New drug trial will focus on people at risk of early-onset Alzheimer's disease
Wednesday 16 May 2012
A new clinical trial will test the drug crenezumab on 300 people who are cognitively normal but at very high risk of developing early-onset Alzheimer's disease.
The trial will begin in 2013 and will run for five years. According to Dr. Eric Reiman, executive director of Banner Alzheimer's Institute and co-leader of the project, tests may already indicate whether the drug helps delay memory decline or brain changes within two years.
Most of the trial participants will come from a large extended family of 5,000 people who live in Medellín, Colombia. Many of these family members carry a specific mutation of the presenilin-1 (PSEN1) protein. PSEN1 is known to be active in the development of Alzheimer's disease type 3 (AD3). Carriers often suffer the first signs of cognitive impairment around age 45 and many of them advance to dementia. The trial will include participants as young as 30.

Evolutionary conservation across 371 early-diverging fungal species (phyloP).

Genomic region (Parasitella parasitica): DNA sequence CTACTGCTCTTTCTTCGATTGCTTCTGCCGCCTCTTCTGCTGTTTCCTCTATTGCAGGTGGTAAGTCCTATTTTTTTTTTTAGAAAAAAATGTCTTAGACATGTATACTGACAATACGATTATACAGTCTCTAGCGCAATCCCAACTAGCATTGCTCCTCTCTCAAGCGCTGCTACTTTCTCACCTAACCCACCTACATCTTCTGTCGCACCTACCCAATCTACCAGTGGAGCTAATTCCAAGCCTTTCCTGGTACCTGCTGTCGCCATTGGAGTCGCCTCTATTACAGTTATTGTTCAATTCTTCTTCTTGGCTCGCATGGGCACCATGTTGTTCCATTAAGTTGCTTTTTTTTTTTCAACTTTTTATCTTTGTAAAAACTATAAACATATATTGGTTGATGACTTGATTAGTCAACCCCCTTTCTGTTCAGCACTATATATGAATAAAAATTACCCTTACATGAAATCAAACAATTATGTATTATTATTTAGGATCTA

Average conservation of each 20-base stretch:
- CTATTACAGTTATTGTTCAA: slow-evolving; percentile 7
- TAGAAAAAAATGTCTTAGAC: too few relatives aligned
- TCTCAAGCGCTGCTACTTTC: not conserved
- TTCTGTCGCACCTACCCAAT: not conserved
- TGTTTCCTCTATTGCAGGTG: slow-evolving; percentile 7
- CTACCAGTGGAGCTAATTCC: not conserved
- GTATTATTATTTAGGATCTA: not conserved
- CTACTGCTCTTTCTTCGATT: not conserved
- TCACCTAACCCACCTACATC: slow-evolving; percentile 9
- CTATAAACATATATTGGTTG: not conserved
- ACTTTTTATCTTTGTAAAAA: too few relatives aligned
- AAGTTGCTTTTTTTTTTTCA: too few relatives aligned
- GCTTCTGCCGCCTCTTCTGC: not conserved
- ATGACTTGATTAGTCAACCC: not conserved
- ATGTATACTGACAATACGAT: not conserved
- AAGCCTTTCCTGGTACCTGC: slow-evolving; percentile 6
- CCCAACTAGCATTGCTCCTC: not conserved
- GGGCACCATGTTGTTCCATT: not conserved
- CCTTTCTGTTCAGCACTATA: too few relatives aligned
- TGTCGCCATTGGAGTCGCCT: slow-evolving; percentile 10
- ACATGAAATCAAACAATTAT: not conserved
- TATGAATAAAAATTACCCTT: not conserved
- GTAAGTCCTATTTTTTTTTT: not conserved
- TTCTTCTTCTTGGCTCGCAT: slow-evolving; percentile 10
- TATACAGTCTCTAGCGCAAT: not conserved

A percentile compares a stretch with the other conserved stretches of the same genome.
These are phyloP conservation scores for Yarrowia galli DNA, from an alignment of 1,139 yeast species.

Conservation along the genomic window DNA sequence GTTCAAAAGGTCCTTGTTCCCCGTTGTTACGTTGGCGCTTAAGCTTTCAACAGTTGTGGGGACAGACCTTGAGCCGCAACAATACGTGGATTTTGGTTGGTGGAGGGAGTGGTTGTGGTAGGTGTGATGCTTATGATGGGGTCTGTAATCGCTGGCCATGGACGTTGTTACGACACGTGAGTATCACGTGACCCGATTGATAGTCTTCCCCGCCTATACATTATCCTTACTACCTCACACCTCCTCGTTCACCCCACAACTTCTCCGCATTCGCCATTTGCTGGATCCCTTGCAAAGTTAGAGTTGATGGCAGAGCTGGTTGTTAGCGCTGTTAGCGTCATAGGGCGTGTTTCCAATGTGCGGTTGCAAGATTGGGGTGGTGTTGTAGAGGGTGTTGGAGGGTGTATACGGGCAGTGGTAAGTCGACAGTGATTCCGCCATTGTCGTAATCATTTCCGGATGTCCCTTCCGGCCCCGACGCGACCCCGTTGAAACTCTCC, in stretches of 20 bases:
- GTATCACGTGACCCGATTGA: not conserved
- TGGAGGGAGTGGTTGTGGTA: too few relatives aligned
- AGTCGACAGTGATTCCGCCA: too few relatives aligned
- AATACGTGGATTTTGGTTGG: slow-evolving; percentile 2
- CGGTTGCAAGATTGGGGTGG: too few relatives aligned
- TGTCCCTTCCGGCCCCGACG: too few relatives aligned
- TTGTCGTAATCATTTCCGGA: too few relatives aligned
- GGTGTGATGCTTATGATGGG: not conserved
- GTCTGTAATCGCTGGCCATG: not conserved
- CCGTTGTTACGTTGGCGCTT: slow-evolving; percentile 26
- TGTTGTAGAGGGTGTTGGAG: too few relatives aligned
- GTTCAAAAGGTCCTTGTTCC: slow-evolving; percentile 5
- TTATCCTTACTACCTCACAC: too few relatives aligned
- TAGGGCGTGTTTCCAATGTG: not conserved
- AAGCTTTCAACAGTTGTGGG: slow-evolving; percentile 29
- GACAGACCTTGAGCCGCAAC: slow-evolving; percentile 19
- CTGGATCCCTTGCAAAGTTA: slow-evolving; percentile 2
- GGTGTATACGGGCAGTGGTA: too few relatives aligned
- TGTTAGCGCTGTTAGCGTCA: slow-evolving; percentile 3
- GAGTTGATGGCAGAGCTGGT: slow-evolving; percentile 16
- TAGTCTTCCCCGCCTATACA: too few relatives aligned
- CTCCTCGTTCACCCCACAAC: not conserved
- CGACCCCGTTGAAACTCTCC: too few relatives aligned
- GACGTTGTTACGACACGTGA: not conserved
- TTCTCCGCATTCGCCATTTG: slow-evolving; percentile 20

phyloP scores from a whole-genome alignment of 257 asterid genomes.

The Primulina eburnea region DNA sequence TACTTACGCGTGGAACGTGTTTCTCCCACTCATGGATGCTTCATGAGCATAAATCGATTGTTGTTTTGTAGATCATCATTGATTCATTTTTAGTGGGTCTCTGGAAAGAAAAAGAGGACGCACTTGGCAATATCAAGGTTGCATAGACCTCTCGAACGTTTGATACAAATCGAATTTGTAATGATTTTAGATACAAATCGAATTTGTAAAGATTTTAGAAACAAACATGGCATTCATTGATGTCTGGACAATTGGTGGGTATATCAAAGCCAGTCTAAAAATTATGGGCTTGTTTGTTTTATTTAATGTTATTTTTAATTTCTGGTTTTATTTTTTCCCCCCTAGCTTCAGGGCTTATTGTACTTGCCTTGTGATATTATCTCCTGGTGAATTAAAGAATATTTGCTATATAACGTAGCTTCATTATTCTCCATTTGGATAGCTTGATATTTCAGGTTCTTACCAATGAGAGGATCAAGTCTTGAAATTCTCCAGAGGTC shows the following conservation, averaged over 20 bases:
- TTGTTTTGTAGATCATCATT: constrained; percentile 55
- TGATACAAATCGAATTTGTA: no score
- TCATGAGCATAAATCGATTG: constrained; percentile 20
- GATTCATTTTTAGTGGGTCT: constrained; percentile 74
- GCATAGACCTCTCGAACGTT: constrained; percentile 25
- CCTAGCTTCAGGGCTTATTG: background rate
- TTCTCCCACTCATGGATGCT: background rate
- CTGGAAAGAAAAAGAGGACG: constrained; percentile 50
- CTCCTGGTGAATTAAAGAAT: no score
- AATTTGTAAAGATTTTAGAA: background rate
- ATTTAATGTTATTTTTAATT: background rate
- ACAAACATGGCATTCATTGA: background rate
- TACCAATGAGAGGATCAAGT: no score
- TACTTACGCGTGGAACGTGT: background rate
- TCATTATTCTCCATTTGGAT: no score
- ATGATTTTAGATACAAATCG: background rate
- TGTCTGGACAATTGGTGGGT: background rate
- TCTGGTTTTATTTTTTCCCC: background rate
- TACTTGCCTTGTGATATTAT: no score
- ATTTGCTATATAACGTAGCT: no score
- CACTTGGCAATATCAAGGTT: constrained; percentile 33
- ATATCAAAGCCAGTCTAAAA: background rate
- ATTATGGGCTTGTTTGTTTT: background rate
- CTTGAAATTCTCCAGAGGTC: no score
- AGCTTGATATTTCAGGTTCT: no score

During the study, 100 people will receive Crenezumab every two weeks and another 100 will receive a placebo. The researchers will take regular physiological measurements from PET and MRI scans and CSF tests. They will also administer memory and cognitive tests and will monitor changes in people’s emotional state.
Crenezumab is a humanized monoclonal antibody developed by Swiss-based AC Immune and licensed to Roche's Genentech. It is already being tested in two Phase 2 trials (see links below). The current trial is among the first projects in the new American Alzheimer plan. It will be funded for up to USD 100 million by Banner Alzheimer's Institute, Genentech and the National Institute of Health.